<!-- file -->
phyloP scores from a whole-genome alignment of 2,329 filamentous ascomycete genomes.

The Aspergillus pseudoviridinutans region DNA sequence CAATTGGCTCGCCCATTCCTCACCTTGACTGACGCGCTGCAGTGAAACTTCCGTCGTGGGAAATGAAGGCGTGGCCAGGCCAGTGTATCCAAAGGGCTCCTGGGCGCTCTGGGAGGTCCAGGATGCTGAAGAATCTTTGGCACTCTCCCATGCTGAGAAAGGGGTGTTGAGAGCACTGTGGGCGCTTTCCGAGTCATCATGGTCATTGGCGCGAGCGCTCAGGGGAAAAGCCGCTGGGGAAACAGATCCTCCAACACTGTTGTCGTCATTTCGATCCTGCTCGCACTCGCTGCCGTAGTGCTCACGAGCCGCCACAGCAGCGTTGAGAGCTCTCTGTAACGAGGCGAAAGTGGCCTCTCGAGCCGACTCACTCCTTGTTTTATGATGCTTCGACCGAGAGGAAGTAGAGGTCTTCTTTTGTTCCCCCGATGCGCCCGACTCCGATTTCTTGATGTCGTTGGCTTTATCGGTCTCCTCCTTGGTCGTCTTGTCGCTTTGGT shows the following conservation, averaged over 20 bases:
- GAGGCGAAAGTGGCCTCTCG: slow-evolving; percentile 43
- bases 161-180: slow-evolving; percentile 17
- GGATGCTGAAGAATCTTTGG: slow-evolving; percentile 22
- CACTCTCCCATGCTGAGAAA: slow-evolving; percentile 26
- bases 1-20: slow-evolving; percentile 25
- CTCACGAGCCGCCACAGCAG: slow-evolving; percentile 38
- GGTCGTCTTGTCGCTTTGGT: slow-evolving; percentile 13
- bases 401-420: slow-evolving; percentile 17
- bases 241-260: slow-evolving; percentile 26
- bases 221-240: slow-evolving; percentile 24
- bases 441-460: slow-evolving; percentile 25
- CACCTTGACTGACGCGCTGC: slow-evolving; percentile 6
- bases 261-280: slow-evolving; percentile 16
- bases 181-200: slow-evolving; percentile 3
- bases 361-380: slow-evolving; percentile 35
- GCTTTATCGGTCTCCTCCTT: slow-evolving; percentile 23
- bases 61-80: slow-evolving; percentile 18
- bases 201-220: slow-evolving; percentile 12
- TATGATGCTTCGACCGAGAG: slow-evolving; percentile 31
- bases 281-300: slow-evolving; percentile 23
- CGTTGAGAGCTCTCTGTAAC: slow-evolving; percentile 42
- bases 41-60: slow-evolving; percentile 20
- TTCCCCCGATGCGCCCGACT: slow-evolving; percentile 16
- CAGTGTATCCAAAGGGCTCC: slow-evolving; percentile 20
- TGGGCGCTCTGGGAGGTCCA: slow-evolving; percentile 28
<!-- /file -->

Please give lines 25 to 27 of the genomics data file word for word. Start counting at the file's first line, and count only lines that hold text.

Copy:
- TTCCCCCGATGCGCCCGACT: slow-evolving; percentile 16
- CAGTGTATCCAAAGGGCTCC: slow-evolving; percentile 20
- TGGGCGCTCTGGGAGGTCCA: slow-evolving; percentile 28